2. Be Explicit: If there is a certain sibling or parent corporation that should be a beneficiary of a contract, consider listing the specific “affiliates” to which the contract or agreement should apply.
  3. Check Your State’s Code: The Court noted that the term “affiliate” is defined over 20 times in the Georgia Code, and the definitions vary. For example, in the context of financial institutions, an affiliate is an entity that controls the election of a majority of directors, trustees of a financial institution, or an entity that owns or controls 50 percent or more of the financial institution. O.C.G.A. § 7-1-4 (1). In Georgia’s Corporations Act, the definition of affiliate is broader: “a person that directly, or indirectly through one or more intermediaries, controls or is controlled by or is under common control with a specified person.” O.C.G.A. § 14-2-1110 (1).[2] Depending on the type of corporate entity, “affiliate” may not include every entity in a corporate structure, and certain rules regarding ownership and control may be relevant.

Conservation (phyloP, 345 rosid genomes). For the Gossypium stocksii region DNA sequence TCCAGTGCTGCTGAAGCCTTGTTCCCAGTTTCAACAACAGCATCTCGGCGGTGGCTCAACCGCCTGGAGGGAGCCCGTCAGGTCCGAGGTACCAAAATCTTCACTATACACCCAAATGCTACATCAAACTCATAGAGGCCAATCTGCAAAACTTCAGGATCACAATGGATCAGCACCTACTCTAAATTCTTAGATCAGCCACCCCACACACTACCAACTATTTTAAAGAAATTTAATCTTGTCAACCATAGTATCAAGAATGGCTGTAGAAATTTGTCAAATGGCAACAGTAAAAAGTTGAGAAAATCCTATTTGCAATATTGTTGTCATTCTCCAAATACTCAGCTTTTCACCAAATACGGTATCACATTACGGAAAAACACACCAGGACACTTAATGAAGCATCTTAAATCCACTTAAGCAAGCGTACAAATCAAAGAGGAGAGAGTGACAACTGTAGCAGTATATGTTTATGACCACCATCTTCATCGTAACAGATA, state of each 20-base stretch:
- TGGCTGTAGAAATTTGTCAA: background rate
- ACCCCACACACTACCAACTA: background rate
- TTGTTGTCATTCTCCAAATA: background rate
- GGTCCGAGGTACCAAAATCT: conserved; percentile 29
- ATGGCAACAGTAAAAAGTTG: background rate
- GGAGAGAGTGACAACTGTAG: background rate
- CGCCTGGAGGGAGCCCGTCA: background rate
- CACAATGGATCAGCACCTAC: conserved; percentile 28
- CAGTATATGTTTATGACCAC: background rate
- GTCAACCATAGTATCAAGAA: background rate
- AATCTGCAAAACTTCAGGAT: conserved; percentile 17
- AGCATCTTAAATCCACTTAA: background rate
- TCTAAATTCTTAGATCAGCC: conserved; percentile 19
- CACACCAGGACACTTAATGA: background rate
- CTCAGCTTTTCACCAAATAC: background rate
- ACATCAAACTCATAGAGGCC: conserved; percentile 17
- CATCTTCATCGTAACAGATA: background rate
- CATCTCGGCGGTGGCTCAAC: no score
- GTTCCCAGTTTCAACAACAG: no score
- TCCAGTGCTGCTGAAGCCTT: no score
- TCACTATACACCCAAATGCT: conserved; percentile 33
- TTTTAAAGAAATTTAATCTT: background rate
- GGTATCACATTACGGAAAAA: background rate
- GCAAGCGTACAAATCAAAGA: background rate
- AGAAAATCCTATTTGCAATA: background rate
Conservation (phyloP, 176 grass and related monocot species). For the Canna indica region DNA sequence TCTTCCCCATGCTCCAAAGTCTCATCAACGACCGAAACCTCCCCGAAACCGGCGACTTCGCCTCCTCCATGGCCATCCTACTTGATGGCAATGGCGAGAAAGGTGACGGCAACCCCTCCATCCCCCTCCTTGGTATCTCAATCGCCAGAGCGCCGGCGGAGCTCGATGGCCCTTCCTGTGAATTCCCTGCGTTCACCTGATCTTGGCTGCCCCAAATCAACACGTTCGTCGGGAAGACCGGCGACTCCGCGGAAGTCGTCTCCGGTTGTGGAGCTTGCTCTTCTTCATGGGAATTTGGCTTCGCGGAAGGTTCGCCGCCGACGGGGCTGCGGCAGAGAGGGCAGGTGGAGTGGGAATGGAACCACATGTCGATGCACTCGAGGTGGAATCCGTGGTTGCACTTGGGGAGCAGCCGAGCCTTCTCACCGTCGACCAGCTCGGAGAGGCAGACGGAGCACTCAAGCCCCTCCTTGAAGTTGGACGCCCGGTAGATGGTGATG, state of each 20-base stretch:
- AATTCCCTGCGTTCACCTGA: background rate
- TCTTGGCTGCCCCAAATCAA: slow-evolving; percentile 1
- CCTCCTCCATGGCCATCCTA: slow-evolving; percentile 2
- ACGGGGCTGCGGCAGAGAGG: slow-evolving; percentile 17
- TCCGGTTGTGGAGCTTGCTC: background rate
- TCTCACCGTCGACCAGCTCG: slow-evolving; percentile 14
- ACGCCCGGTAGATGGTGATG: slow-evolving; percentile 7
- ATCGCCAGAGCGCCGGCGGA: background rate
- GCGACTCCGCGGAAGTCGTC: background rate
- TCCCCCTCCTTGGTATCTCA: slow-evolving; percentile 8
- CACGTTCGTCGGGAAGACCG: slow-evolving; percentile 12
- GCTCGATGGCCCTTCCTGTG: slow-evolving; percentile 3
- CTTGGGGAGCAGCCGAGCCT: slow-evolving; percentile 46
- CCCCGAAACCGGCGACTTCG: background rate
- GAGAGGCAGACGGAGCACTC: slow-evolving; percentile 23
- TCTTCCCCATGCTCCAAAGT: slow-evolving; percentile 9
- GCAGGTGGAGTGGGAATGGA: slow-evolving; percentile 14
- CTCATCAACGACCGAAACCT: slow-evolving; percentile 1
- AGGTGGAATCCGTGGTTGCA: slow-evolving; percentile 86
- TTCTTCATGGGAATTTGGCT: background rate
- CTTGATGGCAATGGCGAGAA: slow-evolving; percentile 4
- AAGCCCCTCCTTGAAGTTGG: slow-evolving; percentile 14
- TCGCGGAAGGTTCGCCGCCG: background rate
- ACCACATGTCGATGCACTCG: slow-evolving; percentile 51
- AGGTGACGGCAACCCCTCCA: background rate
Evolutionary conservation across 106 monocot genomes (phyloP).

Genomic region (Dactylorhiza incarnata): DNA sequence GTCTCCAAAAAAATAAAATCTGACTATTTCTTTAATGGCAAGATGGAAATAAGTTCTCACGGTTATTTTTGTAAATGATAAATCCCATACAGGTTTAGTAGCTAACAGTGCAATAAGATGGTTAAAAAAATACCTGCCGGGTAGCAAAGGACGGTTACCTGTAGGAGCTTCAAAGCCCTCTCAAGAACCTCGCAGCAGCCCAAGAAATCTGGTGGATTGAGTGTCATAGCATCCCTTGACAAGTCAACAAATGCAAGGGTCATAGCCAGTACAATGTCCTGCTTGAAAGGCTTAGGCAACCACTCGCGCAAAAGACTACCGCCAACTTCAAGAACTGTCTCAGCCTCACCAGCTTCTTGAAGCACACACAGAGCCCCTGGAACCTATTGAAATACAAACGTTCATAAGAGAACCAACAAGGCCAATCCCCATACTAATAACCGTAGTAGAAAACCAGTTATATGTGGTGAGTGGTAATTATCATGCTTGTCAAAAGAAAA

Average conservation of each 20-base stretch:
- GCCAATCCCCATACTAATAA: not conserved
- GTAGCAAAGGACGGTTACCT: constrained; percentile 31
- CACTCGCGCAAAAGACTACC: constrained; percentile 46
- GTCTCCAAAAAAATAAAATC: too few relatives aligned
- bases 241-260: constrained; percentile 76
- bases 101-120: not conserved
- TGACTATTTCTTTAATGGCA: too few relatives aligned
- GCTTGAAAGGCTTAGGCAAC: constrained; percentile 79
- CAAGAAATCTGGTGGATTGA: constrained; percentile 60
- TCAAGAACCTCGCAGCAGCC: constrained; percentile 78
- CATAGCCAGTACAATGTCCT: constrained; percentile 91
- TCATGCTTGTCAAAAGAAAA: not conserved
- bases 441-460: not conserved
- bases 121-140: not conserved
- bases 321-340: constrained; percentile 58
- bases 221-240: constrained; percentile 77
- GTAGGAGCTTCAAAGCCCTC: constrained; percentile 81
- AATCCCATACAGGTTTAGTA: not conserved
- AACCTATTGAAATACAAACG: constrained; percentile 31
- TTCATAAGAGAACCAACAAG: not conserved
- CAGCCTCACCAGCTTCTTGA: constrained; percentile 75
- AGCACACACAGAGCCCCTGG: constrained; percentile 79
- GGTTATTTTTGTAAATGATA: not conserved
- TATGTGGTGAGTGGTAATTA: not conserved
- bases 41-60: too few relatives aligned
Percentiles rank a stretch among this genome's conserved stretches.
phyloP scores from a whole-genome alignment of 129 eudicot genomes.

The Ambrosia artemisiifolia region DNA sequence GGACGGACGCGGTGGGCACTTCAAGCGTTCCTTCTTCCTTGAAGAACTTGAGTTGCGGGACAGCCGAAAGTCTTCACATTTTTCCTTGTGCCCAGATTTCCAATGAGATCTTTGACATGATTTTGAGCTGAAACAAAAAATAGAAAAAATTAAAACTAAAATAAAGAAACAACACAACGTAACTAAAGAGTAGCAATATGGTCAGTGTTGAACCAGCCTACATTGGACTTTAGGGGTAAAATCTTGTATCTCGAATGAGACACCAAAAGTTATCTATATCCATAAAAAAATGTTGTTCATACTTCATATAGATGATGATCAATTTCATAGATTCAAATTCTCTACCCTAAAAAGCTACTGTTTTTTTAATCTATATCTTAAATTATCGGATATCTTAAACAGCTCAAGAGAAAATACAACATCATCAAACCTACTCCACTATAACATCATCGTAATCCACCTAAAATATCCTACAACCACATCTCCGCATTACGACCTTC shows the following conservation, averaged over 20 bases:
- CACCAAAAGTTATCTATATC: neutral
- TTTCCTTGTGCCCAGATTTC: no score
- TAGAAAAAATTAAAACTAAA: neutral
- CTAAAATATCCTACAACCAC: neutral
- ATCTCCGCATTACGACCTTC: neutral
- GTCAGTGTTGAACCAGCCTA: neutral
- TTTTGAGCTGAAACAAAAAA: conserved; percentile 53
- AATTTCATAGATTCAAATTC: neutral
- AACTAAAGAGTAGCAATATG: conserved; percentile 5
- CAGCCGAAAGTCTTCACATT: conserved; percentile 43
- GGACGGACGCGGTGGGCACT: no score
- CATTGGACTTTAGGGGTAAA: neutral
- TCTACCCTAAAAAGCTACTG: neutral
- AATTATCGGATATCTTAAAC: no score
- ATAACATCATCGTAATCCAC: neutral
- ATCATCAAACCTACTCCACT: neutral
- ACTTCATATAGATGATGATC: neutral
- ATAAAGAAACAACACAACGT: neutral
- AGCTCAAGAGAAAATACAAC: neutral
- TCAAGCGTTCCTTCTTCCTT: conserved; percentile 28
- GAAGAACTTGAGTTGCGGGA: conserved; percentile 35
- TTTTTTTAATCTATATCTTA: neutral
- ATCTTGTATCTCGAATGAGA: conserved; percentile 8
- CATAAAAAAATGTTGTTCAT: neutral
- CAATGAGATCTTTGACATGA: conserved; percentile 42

If you need help with this issue, or any other commercial law questions, Jake Carroll practices construction and commercial law, is licensed to practice in Georgia and Florida, and is a member of Freeman Mathis & Gary’s Construction Law and Tort and Catastrophic Loss practice groups. He represents corporations and manufacturers in a wide range of litigation and corporate matters involving breach of contract, business torts, and products liability claims. He can be reached at [email protected].

[1] 347 Ga. App. 480; 819 S.E.2d 903 (2018).
[2] See also O.C.G.A. § 18-2-71 (1) (B) (“Affiliate” has multiple definitions, including “[a] corporation 20 percent or more of whose outstanding voting securities are directly or indirectly owned, controlled, or held with power to vote by the debtor or a person who directly or indirectly owns, controls, or holds with power to vote 20 percent or more of the outstanding voting securities of the debtor[.] …”).